Saturday, April 4, 2009

Ninja Quest: Japantown New York

Stop looking. It’s not there. There is a Chinatown in Manhattan, another in Queens, a Koreatown a few blocks away from the Empire State Building, and an unofficial Senegaltown just up the block from my Brooklyn apartment, but there is no Japantown in New York City.
I’m sure I just discouraged many potential Hawaii-to-New Yorkers like myself from setting foot on these city-islands. Denizens of the tropical islands need Japanese culture the same way New Yorkers need a 2nd Avenue subway line (see
previous post on pushers). Hawaii is closer geographically and culturally to Japan than to the mainland US. We get choke Japanese-Americans and you can’t swing a surfboard in Waikiki without hitting three Japanese tour groups. Sushi, sashimi, mocha, Bon Dance, Hanamatsuri, Girls Day, Boys Day—all widely-used vocabulary in Hawaii Nei.
Of course, I’m biased toward all things Nippon. In fact, I’m a little otaku. I love Hayao Miyazaki, Fullmetal Alchemist, and miso soup. I love sushi, hot sake, and
cats that slide into boxes. I’m a taiko player, a member of the Kona Daifukuji Soto Mission, and a secret initiate of the I Love Ninja clan. Oh, whoops—better finish this post before my ninja overlords come for my blood.
Where can a Hawaii transplant go in New York City to satisfy her cravings for Japan? When I first moved here, it was fine to get the occasional care package from home stuffed full of arare and a month’s supply of Kikkoman miso mix, but I was always afraid the freakishly large Brooklyn rats would get to the package before I did. So after much arduous searching and travel—actually, I was kind of lazy about it. I ran into these places and many more in my regular ramblings around the city, and these are the ones I’ve been able to find my way back to after discovering them.

Sunrise Market, a grocery store in SoHo on the corner of Broome Street and West Broadway. Distinguishable by the red flags in the doorway. Good deal: $1 bags of frozen edamame. You can get all the staples: shoyu, cooking sake, nori, arare, myriad Pocky treats, and Kirin and Saporo beer. It’s small, but thorough.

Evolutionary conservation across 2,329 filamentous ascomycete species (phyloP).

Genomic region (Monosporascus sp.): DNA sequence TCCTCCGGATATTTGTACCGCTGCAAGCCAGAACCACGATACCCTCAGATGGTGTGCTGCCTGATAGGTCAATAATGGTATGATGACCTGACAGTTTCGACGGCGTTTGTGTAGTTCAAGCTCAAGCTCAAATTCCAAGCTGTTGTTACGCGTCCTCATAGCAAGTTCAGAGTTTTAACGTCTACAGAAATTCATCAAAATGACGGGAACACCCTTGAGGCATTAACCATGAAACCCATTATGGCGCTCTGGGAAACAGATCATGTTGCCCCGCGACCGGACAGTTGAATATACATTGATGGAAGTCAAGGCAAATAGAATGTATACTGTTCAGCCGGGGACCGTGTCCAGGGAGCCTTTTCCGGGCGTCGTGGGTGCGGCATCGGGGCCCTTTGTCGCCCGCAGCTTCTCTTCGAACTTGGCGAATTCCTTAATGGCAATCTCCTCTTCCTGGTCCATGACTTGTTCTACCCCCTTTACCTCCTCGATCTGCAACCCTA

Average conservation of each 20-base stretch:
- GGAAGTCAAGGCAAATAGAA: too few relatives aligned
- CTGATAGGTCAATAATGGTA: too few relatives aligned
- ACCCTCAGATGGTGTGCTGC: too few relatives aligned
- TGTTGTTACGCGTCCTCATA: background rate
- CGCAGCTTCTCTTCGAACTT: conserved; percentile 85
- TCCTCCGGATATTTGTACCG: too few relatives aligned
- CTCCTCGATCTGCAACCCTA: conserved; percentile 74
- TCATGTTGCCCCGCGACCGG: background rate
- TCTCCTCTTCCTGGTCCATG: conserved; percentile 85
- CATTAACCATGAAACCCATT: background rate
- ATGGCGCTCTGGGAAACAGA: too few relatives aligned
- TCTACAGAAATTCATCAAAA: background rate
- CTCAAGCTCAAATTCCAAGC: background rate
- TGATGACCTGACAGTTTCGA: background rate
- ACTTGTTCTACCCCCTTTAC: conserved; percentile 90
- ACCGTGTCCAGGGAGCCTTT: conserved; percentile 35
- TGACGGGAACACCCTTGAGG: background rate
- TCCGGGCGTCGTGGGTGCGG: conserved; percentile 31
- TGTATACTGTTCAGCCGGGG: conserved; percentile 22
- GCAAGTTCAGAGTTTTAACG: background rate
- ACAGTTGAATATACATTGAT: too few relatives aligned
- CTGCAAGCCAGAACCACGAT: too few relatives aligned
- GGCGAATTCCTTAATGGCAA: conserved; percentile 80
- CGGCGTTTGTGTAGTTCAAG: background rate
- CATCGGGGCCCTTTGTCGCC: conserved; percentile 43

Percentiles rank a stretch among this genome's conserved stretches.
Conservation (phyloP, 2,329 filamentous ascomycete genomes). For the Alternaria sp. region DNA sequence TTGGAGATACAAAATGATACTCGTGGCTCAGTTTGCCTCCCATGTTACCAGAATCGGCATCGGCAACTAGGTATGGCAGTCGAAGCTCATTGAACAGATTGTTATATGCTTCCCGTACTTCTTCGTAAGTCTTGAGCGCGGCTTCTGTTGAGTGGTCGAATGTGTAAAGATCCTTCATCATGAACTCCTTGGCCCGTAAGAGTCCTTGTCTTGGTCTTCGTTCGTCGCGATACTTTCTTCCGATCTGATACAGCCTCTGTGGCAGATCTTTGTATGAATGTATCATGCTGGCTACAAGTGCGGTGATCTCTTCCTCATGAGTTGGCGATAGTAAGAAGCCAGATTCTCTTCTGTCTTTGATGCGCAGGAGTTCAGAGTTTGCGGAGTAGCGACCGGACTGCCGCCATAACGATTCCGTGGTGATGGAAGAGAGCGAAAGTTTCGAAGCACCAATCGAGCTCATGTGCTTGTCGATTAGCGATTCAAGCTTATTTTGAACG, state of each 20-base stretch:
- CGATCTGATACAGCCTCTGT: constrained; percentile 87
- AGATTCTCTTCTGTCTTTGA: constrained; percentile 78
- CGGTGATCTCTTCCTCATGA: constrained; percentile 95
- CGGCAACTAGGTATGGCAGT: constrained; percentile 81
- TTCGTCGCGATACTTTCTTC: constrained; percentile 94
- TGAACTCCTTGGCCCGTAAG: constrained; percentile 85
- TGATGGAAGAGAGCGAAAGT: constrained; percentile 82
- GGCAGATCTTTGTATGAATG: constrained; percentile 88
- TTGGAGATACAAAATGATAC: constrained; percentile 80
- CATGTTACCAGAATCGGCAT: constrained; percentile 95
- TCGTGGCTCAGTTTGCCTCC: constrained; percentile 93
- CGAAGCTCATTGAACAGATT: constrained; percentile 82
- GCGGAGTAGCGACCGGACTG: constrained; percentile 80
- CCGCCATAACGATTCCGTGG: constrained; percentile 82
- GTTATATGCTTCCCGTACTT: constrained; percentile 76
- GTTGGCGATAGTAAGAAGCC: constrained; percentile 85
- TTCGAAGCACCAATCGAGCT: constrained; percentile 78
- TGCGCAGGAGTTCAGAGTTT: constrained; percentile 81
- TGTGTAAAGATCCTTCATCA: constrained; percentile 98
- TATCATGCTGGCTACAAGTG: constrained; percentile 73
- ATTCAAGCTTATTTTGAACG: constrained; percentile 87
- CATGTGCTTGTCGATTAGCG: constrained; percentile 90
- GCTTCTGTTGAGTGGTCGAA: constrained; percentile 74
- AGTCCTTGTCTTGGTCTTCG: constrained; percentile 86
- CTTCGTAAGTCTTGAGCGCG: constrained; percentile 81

Katagiri & Company Japanese Grocery, 224 East 59th Street between 2nd and 3rd Avenue. Sunrise Market’s pricier Midtown cousin. Also has a Katagiri household goods store next door. Edamame is twice as expensive here—it’s near Central Park, what can you expect?—but they have a good selection of thin sliced beef and pork for shabu shabu. Household store next door has dishes, books, and hashi. I bought a paper wallet there of a naked woman playing with a kitten for $3. Cheapest boobs in New York.

Pearl River Mart, 477 Broadway between Grand and Broome Street. This department store is more Chinese than Japanese, but it’s so awesome I’m amazed it doesn’t implode under the weight of its own awesomeness. When I needed red envelopes to feed to the lions at New Years—Pearl River. Sake set for under $10—Pearl River. Cotton yukata—Pearl River. Bamboo curtains, rice cooker, Buddha statue, desktop fountain, samurai sword, rattan laundry hamper, rubber ducky, reflexology slippers, fancy macha tea, Christmas lights shaped like paper lanterns, teak nightstand, Chairman Mao propaganda poster—Pearl Freaking River, baby.

Pylones, 69 Spring Street between Crosby and Lafayette. There are actually 5 Pylones stores in New York, but I know how to find this one. The doodads, geegaws, and tchatchkes here not specifically Japanese, but you can get an egg timer shaped like a ladybug, a panda tape measurer, a cake server shaped like a Schnauzer dog, and flower-handled gardening shears, along with little windup toys and other miscellaneous, useless things whose cuteness factor is off the charts. And if that isn’t Japanese, I don’t know what is.

MUJI, paired with Museum of Modern Art. 44 West 53rd Street between 5th and 6th, 81 Spring Street between Crosby and Broadway. MUJI Store, 620 8th Avenue between 40th and 41st Street in the New York Times Building. They sell all sorts of household and design items, which are useful, but understated—even a bit bland—and prohibitively expensive. When I write the Great American Novel and get my advance from the movie studio that’s making it into an Oscar winner, then I’ll be able to shop here.

Chopsticks NYC, a free magazine you can pick up at Sunrise Mart, the New York Buddhist Church, and probably other places too. It’s a guide to Japanese Culture in New York City, and while the writing is bad and it’s mostly advertising, Chopsticks NYC is very thorough in terms of Japanese-oriented establishments. I wouldn’t use it so much for events, but if you want to find karaoke, spas, and restaurants, this is the place.

I also found a good Japanese bookstore, but I’m going to save it for my next posting, which will be on—you guessed it—bookstores. In the meantime, domo arigato and aloha!

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